11. You're in a relationship with an extrovert. (Introverts like to sometimes ride the “waves” with an extrovert. Notice I said “sometimes.” That need for quiet, alone time is always there—an introvert can actually feel or become unwell if they don’t get enough of this. Extroverts may or may not understand this need, may or may not think it’s a strange way to be. Life is for living, is an extrovert’s motto. The introvert lives life, just from a more inward perspective.)
12. You'd rather be an expert at one thing than try to do everything. (Introverts like to and need to focus. It’s more about how well they function and feel best than about what they do; though, they need to feel aligned with what they do. Extroverts are more outwardly adventurous. An experience, for its own sake, may be more important than alignment with it, for an extrovert.)
13. You actively avoid any shows that might involve audience participation. (However if picked, an introvert might get into it, if the participation is brief enough. An extrovert might deliberately attend such a performance and even volunteer, vigorously.)
14. You screen all your calls -- even from friends. (Sophia Dembling, author of "The Introvert's Way: Living a Quiet Life in a Noisy World," said, "To me, a ringing phone is like having somebody jump out of a closet and go 'BOO!'" Introverts prefer to be mentally and energetically ready for phone calls (see No. 1). Plus, when deep in thought, which is often, they don’t respond well to being disturbed. Extroverts love to engage anytime. It’s stimulation that feeds them.)
15. You notice details that others don't. (Unless an introvert is distracted by an overly-stimulating environment, they notice details; and these can be physical ones, but often are inner ones, like emotional dynamics. Extroverts, like introverts, notice whatever they attune to, but it may be more about what someone says than why they say it.)
16. You have a constantly running inner monologue. (Introverts tend to prefer to think before they speak; and as natural thinkers, they think and process thoughts all the time. Extroverts are more comfortable with speaking first and thinking about it later. They’re also more comfortable acting without thinking it through first. Both of these aspects are something introverts sometimes wish they were comfortable doing, but the fact is they aren’t. Both of these are things extroverts sometimes wish they hadn’t done, but it’s their nature.)
17. You have low blood pressure. (A scientific study said introverts tend to have lower BP than extroverts do. This makes sense, since introverts look for deeper meanings and have all that quiet alone time to do it in. Extroverts are out there, living on the edge, for the most part. There’s going to be a certain amount of stress in that way of living.)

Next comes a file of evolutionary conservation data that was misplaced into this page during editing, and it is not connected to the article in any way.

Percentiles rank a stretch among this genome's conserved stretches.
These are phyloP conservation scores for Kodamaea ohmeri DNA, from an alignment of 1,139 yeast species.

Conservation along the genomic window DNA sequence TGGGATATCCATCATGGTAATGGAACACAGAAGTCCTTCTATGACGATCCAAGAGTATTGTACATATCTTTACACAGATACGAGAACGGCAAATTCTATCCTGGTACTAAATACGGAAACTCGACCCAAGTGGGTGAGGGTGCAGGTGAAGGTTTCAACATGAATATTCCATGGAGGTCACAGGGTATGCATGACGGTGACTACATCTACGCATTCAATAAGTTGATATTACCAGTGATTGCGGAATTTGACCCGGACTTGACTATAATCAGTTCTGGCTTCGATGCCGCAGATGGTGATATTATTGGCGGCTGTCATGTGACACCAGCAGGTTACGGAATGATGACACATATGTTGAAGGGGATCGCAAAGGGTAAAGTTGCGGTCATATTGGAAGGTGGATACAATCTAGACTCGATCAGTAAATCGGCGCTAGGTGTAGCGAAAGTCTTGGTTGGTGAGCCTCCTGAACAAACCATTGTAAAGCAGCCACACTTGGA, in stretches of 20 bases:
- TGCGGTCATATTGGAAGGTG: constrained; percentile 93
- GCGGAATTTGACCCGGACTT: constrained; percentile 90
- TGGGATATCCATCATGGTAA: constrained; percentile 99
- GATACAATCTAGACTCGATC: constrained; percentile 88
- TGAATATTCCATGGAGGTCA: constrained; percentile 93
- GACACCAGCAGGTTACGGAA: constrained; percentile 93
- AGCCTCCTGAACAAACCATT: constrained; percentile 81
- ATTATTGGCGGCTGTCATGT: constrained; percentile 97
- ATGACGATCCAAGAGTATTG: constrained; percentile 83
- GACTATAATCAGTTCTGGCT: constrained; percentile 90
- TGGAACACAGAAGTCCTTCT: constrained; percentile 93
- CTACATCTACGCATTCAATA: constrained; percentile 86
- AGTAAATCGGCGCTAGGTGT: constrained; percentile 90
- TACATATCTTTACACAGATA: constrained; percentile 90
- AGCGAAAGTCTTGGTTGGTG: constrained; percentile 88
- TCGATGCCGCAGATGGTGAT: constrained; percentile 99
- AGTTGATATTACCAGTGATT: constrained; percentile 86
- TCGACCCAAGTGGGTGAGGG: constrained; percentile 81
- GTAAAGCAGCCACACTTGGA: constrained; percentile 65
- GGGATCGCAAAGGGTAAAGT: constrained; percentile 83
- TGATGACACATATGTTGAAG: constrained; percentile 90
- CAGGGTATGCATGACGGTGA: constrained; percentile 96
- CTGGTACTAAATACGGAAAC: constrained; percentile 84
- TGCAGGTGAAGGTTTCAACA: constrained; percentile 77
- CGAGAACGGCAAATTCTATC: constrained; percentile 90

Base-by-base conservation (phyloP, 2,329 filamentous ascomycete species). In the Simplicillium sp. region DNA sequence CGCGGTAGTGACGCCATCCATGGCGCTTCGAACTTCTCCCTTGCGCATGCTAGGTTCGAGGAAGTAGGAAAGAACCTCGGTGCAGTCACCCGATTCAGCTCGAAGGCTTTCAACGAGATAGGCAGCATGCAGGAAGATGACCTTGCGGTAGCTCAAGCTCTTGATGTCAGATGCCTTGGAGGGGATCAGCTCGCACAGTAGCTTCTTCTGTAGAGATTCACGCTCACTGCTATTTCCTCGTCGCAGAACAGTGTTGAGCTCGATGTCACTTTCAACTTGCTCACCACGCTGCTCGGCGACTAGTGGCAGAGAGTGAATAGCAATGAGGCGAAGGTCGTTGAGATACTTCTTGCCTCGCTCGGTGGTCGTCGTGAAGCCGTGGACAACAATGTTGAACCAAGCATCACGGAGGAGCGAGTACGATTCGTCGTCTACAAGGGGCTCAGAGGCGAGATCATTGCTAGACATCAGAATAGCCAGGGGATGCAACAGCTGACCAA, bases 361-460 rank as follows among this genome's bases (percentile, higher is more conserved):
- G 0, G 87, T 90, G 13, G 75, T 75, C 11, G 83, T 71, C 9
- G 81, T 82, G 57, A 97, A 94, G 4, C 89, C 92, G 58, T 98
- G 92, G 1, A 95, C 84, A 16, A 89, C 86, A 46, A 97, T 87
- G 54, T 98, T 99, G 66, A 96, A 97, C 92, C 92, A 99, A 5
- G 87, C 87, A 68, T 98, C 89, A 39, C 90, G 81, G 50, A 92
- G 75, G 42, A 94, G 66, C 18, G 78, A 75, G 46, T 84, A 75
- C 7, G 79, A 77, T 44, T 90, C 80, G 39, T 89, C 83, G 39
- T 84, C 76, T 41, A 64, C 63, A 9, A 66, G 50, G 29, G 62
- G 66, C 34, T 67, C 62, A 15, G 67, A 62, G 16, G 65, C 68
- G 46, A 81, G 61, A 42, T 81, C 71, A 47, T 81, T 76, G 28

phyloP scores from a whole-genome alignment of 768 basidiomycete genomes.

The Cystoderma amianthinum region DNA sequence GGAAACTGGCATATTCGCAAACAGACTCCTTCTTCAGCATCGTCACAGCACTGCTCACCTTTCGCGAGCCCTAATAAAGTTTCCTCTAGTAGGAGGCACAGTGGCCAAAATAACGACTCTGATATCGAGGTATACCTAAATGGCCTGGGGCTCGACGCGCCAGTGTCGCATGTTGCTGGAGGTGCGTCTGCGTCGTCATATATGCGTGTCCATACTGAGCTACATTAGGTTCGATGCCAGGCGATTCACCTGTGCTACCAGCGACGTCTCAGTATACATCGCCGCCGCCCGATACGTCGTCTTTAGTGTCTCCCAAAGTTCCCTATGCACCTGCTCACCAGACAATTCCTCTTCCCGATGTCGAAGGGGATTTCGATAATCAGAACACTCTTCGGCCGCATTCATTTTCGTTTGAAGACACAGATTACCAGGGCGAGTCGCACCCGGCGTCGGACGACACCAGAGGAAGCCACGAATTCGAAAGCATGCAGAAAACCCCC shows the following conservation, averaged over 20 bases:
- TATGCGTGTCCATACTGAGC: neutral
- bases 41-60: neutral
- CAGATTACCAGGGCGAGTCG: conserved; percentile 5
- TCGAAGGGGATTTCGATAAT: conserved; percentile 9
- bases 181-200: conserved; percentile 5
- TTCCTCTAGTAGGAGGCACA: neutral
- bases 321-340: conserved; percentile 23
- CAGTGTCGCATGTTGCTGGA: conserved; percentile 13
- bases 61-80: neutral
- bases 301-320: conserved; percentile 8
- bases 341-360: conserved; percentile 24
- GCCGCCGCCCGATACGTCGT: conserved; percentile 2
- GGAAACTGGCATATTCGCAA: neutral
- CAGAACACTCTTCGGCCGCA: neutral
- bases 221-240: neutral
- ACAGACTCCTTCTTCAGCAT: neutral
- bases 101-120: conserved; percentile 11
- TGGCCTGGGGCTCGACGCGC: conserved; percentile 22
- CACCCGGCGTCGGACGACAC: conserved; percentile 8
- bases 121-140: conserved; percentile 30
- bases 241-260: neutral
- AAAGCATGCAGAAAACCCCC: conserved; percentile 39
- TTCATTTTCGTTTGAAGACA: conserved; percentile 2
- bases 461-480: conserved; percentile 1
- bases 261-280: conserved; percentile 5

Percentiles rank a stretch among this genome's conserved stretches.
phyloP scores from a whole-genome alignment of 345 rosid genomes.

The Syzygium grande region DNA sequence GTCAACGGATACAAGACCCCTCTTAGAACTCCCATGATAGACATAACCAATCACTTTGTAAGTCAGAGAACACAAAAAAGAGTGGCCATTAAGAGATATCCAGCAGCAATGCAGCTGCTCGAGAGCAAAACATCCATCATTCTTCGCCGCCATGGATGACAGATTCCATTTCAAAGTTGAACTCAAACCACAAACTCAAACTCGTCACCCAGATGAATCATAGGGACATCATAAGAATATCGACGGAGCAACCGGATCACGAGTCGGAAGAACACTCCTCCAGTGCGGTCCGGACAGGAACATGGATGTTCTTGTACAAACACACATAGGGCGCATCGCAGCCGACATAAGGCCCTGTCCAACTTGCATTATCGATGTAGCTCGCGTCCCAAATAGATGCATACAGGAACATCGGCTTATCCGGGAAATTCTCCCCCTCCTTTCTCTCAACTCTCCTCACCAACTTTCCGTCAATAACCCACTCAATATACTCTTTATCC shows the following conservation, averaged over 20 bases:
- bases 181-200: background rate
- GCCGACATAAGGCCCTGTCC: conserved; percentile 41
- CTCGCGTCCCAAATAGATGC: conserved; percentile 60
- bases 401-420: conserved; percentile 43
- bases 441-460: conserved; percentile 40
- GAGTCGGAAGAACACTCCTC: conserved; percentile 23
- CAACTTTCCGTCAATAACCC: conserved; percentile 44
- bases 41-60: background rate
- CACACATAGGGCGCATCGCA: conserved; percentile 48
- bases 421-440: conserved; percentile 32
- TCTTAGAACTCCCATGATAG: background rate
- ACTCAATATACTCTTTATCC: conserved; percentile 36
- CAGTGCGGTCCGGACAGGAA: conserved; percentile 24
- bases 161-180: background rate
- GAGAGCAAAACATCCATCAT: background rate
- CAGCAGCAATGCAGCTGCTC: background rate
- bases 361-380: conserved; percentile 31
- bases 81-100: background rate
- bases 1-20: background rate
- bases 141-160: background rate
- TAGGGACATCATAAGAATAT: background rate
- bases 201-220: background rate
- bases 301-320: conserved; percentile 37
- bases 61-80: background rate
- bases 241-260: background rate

18. You’ve been called an “old soul” -– since your 20s. (Again, introverts tend to prefer to think before they speak, which can seem like wisdom to others (sometimes it is, sometimes it isn’t). Extroverts tend to be more in-the-moment types—the time is now, to speak and act, which is sometimes wise and sometimes isn’t.)
19. You don't feel "high" from your surroundings (Like, say, at big parties. Extroverts respond to their environments differently than introverts—they align with the energy, while introverts look for what and who they are in true alignment with).
20. You look at the big picture. (Introverts tend to be okay with details and facts, but can also engage abstract concepts, as well. Some extroverts are, again, in-the-moment types. What’s happening in front of them is what’s happening. Introverts tend to look for the undercurrents and dynamics.)
21. You’ve been told to “come out of your shell.” (Introverts come out of their shells when they feel like it, thank you. But they keep their shells close by. Extroverts have shells, and sometimes they visit them.)
22. You’re a writer. (Some introverts find it easier to communicate through writing; plus, all that time alone to think charges up their creativity. This doesn’t mean extroverts don’t write, but the ones that do likely have enough introvert in them to support this. Many extroverts would prefer to speak than write. The alone-time it takes to write might be too much for them. They may prefer to dictate their writings and have someone else type them up.)
23. You alternate between phases of work and solitude, and periods of social activity. (Too much activity can stress and tire an introvert. They know how much socializing, work, and downtime works for them. Some extroverts have to wear themselves out before they realize it’s time, or past time, for downtime.)

We cannot all be the same, or some of us aren’t needed. We need extroverts to enliven life and moments and stimulate the energy so it doesn’t go stale. We need introverts to keep things real, to provide the bigger picture, and to calm things down. Life is like a musical composition: We need the notes (extroverts) and the rests between the notes (introverts). If a composition is all rests, there’s no music. If it’s all notes with no rests, there’s no pause to breathe, and performers and listeners alike will pass out or gasp for air. To those of you who are extroverts, thank you for what you offer to the world and to introverts who benefit from “just enough” excitement from time to time. To those of you who are introverts, did you notice how many of the 23 are about being authentic? So if you were comparing yourself to extroverts, as I was, stop it. Both are authentic. Both are needed.

I think it’s more important that you feel authentic than “appear” authentic to others so that you then perceive yourself as authentic. Authenticity comes from within, never from outside of you. Who are you comfortable being in your everyday life? Who are you—what is your true character or nature—when you face challenges? It’s okay to be who you are and it’s okay to discover who that is as life presents changes to and for you. It’s okay to share as much of your authentic self with others as you feel comfortable with; but be sure to share it with yourself. Know thyself. Love thyself. It’s a good practice, one you’ll appreciate.

Practice makes progress.
© Joyce L. Shafer

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Author's Bio: 

Joyce L Shafer is a Life Empowerment Coach dedicated to helping people feel, be, and live their true inner power. She’s author of “I Don’t Want to be Your Guru” and other books/ebooks, and publishes a free weekly online newsletter that offers empowering articles. See all that’s offered by Joyce and on her site at